The Medical Post
January 25, 2013
Dr. Danielle Martin
Canadian Doctors for Medicare says it opposed Shouldice Hospital sale but not all private delivery of health care
In a recent editorial about the Shouldice Hernia Hospital, Medical Post editor Colin Leslie asks the “thoughtful left” whether there “are any situations where standards and oversight can make the private delivery of publicly paid, publicly administered complex health care acceptable.”
I would like to answer this question on behalf of Canadian Doctors for Medicare. Although we are non-partisan, we try to be thoughtful, and we are committed to improving health care for all Canadians.
“Are our criteria impossible for private providers to satisfy?
We don’t think so. The Kensington Eye Institute in Toronto
is a good example of a new model of care that provides
high quality care to everyone.”
Our big concern is not about labelling public “good” and private “bad”—it’s about determining how various models of health delivery affect the health care that Canadians receive. That’s how we arrived at the conclusionthat, for example, the proposed sale of the Shouldice Hospital to a large corporation traded on the Toronto Stock Exchange and controlled by U.S. shareholders would not be in the public interest.
Canadian Doctors for Medicare has a systematic approach to assessing any proposed clinic, hospital or surgical centre, whether it’s private or public. It’s our Health Care Delivery Assessment Tool, and it’s available on our website.
The tool assesses the impact a new or proposed delivery model will have in four areas: equitable access, quality, appropriateness and integration.
The vast majority of Canadians—including physicians—believes that access to health care should be based on need, not wealth. So when a new model of care is being proposed, we would ask: Will the model allow for queue jumping? Will it place new financial burdens on patients by asking them to pay fees? Will the new model worsen access to care for most Canadians by using physicians, nurses or other health-care resources for a select few rather than for everyone?
Increasingly, the public is recognizing that not all health-care providers are the same, and that there is substantial variation in the quality of care. Physicians have always known this—we have our favourite surgeons who we recommend to friends and family, for example.
So when a new model is being proposed, we would ask: Will the quality of care be measured? Will the new model support capacity development by offering educational opportunities for medical students and residents? What will happen if the interests of investors conflict with the interests of patients? What safeguards will be put into place so quality doesn’t suffer?
For-profit providers in other countries and here at home sometimes increase their profits by encouraging unnecessary care. Many studies have shown that in the United States, for example, physician-owned diagnostic facilities promote unnecessary tests. This is not simply a waste of money. Unnecessary tests can cause harm—for example, it is now understood that CT scans in young people increase the lifetime risk of cancer by one in 1,000. This is a small risk at the individual level, but not trivial when we consider whole populations.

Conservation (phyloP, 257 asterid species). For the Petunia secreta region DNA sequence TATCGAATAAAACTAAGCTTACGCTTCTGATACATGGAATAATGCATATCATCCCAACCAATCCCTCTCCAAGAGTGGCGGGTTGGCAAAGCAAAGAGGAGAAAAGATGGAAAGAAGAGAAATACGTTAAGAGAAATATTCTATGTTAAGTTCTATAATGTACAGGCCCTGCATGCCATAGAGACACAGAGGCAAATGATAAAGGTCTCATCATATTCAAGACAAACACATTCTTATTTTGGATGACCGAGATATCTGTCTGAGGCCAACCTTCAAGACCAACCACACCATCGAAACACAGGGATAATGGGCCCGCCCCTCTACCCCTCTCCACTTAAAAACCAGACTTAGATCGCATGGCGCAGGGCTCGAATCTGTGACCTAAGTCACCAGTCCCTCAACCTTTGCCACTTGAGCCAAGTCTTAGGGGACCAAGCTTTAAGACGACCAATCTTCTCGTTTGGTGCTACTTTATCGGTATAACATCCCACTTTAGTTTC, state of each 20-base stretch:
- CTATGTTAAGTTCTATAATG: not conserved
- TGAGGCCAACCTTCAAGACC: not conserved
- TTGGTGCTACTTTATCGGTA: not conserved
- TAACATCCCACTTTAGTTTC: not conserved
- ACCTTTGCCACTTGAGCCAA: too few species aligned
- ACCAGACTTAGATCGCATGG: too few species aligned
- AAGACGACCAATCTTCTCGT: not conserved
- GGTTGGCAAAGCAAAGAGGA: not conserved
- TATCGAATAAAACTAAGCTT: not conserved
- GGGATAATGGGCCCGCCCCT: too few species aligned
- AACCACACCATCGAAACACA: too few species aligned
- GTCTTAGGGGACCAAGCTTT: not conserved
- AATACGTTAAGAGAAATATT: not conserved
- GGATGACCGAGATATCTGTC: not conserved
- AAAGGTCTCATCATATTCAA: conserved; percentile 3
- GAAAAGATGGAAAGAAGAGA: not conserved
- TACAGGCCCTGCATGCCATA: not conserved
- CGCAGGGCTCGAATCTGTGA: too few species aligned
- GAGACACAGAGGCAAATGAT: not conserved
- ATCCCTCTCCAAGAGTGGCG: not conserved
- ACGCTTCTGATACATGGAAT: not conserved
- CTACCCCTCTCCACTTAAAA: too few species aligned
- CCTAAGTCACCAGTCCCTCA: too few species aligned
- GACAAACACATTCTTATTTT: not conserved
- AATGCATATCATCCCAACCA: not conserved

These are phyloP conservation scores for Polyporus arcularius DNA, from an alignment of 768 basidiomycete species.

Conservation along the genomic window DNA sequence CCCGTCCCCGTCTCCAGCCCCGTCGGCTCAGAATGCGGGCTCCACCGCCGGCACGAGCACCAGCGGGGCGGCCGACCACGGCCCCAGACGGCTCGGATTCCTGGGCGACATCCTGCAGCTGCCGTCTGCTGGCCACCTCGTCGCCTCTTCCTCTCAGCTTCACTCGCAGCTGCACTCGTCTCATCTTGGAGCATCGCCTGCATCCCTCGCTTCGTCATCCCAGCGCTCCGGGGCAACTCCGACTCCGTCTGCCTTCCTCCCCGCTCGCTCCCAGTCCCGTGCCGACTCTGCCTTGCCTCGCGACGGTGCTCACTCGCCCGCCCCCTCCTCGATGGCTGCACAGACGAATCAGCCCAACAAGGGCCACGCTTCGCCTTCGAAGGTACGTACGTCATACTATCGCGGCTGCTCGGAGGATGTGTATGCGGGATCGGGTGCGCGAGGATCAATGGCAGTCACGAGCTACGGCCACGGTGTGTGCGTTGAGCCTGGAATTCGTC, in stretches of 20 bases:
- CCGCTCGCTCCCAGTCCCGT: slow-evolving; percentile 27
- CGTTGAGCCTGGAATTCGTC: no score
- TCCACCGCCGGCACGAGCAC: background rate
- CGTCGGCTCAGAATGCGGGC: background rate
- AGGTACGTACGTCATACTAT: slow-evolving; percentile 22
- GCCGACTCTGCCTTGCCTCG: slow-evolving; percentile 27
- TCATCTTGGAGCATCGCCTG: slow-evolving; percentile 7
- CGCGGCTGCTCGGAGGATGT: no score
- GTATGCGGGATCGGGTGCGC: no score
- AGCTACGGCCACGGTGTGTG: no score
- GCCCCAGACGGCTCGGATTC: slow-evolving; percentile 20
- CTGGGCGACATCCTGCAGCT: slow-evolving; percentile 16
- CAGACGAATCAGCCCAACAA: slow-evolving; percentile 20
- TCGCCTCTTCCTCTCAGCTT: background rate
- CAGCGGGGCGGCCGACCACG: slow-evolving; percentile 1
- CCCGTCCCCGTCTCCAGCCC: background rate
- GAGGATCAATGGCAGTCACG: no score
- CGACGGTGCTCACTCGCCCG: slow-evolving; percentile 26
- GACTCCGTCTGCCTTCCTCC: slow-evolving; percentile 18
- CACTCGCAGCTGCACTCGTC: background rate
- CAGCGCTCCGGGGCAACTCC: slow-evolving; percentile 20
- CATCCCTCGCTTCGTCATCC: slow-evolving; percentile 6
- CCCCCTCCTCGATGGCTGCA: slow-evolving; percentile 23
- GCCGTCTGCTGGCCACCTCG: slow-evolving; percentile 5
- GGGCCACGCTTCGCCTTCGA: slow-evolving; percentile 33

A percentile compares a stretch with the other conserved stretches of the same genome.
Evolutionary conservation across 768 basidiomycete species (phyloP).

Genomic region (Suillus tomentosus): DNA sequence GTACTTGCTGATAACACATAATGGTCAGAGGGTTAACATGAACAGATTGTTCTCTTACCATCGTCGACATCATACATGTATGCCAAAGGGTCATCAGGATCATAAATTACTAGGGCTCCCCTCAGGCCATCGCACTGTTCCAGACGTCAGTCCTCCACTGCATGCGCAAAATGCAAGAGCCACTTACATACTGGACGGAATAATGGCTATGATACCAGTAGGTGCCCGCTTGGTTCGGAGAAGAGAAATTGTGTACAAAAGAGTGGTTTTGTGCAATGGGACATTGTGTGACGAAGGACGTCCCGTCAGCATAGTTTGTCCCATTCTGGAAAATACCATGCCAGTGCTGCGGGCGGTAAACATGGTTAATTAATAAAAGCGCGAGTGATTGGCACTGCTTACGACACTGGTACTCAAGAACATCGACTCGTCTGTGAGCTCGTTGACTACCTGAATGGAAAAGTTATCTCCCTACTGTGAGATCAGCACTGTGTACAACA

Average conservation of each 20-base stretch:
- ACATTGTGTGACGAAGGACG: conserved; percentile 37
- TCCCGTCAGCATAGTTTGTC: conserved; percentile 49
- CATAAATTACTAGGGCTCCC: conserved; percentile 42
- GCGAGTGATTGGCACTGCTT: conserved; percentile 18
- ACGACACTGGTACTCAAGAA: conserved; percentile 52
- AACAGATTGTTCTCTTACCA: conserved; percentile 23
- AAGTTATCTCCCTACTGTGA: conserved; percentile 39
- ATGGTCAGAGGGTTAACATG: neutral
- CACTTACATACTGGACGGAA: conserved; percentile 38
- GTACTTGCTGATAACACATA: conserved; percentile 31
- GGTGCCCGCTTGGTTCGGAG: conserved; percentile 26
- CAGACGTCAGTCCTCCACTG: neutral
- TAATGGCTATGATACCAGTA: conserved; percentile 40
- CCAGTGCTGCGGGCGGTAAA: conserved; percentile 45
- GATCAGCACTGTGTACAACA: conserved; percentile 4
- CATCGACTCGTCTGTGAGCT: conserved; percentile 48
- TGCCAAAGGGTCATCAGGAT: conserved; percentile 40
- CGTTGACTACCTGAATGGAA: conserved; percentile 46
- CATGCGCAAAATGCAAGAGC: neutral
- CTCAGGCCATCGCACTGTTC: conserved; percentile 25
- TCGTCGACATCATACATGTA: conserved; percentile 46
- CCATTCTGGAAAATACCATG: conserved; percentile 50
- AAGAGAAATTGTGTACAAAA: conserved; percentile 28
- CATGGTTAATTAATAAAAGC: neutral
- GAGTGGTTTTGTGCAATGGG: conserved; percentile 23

Finally, a health-care system that works well for patients needs to be integrated. Would the new care provider be willing to share clinical data with existing providers? Would public accountability be maintained by providing anonymized data to researchers?
Put simply, we have no objection to private care when quality, access and value can be maintained or improved.
Selling the Shouldice Hospital to a large corporation controlled by American shareholders would have been unlikely to improve access, quality or value for the Canadian public. We opposed the sale on those grounds, based on transparent and evidence-informed criteria.
Are our criteria impossible for private providers to satisfy? We don’t think so. The Kensington Eye Institute in Toronto is a good example of a new model of care that provides high quality care to everyone. Many physicians, of course, also run their own businesses and provide excellent, efficient care to all comers.
Other private providers obviously fail. For example, private diagnostic imaging centres in Quebec only serve patients who can afford their fees. Is it just a coincidence that wait times in the public system in Quebec are longer than elsewhere in Canada?
The point of our Health Delivery Assessment Tool is to provide people with a framework for thinking about whether proposals like the Shouldice- Centric Health deal are good for patients and the public. If governments and private interests used transparent, explicit criteria like these, we think the world of health-care policy would be better off.
It’s a tall order perhaps, but a thoughtful one nonetheless.
Danielle Martin is a family physician in Toronto and chairwoman of Canadian Doctors for Medicare.